Stepping up your absence management
With unemployment under five percent in Colorado, it’s harder than ever to find a replacement when someone on your team can’t work, so every company has to be prepared to handle employee absences effectively, efficiently and legally.
Whether you’re running a small company that’s dealing with the federal Family and Medical Leave Act for the first time or handling absences for a multinational corporation with employees in all 50 states, you need to be aware of your obligations under the law and ready to deal with a variety of complex situations. Helping employees deal with injury and loss and then helping them get back to work quickly and safely isn’t an easy job, but it’s one worth doing and worth doing well.
Let’s look at a seasonally appropriate example. You run a small chain of ski shops. On Monday morning, Tommy comes in on crutches with his leg in a cast. He almost nailed that 720 up at Keystone, but came down a little short on the landing. Since he mainly works in the back room stocking inventory, he needs to be on his feet all day to do his job, so you have a problem. Tommy’s doctor says it could be two to three months before he can safely stand on it all day. What do you do?
What if he is part-time or seasonal help? What if your company has a short-term disability plan? What if, instead of missing the 720, Tommy threw out his back while shoveling the walk in front of the store? What if Tommy always got suspicious migraines on days when Winter Park reported lots of fresh powder? Those answers aren’t so simple, and they change depending upon a variety of factors, like what kind of work you do, where you’re located and your tolerance for risk.
This is where technology can help. Where a person – at least one without a degree in employment law and plenty of experience – starts to drown in the details, a computer program can shine. There are a variety of tools available for large and small employers, from reference sources to full-blown outsourcing options, to help you navigate the complex world of absence management. If you feel like your organization is ready for help, here are a few things to consider.
How much are absences costing you?
Employee absences have clear direct costs, whether you’re hiring replacement labor, shifting work to other people or simply letting work go undone while an employee is out, but there are hidden costs as well. How much time does your company spend managing employee absences? Is it a full-time job for a person or even a team of people, or do you just let managers “figure it out?” Has anyone ever been let go due to absenteeism, or do you have some people who should have been let go, but you were afraid you’d be sued? Have you been sued? (That’s a sure sign you need help, in case you were wondering.) The average employer sees health-related absence claims from 10 percent of their employee base every year, so these costs will only increase as you grow. It makes sense to manage these costs just like any other hit to your balance sheet.
When looking for expert absence management help, make sure the solution fits the need. If your workforce is a mix of full-time and part-time or union and non-union employees, or multiple work sites, then you should consider purchasing a tool to help you manage leave requests correctly. If you have employees in multiple states, you should definitely use software to keep your company compliant with the law in each state, and if you have more than five people dedicated to managing absences you should consider outsourcing the effort to a company that specializes in absence management.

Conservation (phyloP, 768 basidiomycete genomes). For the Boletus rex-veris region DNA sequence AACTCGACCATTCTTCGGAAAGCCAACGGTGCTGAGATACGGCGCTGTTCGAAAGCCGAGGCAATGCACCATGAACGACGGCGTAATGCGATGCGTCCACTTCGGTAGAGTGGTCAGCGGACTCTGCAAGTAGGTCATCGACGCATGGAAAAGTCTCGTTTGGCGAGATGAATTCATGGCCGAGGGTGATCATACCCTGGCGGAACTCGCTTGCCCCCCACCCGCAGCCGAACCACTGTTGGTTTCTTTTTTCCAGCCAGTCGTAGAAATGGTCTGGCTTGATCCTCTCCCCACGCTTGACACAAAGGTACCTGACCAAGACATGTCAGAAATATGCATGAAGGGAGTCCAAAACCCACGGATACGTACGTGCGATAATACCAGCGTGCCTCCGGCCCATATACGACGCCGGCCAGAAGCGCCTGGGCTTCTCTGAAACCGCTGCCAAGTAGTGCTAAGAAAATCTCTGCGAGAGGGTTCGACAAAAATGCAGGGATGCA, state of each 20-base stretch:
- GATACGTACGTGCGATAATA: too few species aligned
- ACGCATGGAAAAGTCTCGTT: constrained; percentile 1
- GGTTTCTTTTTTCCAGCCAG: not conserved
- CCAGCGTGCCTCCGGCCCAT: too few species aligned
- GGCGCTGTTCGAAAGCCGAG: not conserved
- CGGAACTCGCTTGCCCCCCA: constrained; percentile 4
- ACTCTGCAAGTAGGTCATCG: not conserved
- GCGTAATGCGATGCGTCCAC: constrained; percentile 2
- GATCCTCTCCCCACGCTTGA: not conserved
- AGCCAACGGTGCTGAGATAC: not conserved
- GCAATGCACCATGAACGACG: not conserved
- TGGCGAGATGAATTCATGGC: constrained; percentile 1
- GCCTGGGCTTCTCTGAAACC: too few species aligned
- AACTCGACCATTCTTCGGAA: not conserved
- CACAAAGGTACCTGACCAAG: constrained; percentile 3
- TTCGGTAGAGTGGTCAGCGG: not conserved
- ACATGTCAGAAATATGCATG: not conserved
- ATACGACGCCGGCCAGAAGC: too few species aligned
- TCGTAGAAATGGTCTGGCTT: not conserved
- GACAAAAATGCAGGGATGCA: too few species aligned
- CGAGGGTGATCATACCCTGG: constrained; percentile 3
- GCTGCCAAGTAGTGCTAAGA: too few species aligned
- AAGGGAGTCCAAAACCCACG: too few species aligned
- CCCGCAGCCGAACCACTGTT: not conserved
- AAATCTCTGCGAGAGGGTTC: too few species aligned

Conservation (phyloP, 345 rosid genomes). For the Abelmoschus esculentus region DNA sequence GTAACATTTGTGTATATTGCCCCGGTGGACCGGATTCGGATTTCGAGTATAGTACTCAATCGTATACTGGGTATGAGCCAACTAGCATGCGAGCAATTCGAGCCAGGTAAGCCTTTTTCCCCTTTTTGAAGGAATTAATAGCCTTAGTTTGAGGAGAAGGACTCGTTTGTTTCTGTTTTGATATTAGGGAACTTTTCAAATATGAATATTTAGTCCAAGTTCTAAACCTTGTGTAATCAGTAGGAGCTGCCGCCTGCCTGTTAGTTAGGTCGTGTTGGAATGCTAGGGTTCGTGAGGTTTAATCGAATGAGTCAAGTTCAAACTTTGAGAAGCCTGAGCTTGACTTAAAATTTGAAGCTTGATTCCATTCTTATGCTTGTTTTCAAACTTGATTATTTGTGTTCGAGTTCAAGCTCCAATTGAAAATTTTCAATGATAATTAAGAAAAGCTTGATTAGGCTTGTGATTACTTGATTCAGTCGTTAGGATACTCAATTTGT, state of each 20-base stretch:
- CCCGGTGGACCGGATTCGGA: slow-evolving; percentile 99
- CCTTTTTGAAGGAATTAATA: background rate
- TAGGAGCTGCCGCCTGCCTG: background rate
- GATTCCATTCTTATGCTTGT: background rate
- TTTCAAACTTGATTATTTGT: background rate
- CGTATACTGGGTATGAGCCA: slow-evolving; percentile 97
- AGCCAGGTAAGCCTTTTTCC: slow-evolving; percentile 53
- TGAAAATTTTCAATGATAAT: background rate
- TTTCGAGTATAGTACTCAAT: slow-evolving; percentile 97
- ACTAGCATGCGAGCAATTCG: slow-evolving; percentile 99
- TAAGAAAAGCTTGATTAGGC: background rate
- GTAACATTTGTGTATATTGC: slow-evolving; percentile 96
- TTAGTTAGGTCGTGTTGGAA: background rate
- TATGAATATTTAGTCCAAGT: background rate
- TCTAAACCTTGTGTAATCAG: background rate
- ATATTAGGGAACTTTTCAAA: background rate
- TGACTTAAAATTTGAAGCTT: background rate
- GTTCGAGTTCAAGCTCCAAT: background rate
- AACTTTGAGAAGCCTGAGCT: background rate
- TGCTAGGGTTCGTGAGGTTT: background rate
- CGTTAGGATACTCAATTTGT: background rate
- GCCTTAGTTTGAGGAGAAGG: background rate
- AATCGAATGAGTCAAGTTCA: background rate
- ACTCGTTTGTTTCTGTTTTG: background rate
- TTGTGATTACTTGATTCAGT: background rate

How are you tracking absences?
If, like many employers, you have a handy spreadsheet or stack of file folders to keep track of who’s in and out of work, then it’s time to upgrade. Labor law is too complicated to relegate to a dusty filing cabinet, and the federal and state documentation requirements are strict. And we haven’t even talked about the Americans with Disabilities Act or workers’ compensation. Are you ready for an audit by the Department of Labor?
Look at your spreadsheet: If you had more than 50 non-vacation absences last year among employees, you need a software tool to help you manage them. However, be sure to look for one that does more than tracks absences – your spreadsheet already did that. You need a system that guides your decision-making process, walks you through the steps of putting someone out on leave and bringing them back to work, and makes sure that every decision and communication with your employees is legally correct and compliant.
How soon do you want to make a change?
This is a tough question but the rule is clear: If you want to move quickly, then keep it simple. Don’t use the new software or the new service company as an excuse to introduce eight new company leave plans, and don’t worry about the 10 years of data from old employee absences – at least not if you want to get started quickly with the new tools.
For clients who want to start quickly, it is recommended to migrate no more than two years’ worth of data from their old systems, and those who really want to get moving should utilize a “clean slate” approach, where any old leaves are ignored and every employee starts fresh in the new system.
While this could leave room for some employees to use more leave time than they are legally entitled to, it also gives your company the benefits of a new system as quickly as possible, which usually more than offsets the cost of any additional leave time. Leave the old baggage behind if you can, it will just slow you down.
When illness and injury and strike, you need to be ready to help your employees get back to work quickly and safely while protecting your company from legal and financial risk. Finding the right tools can put that goal within your reach.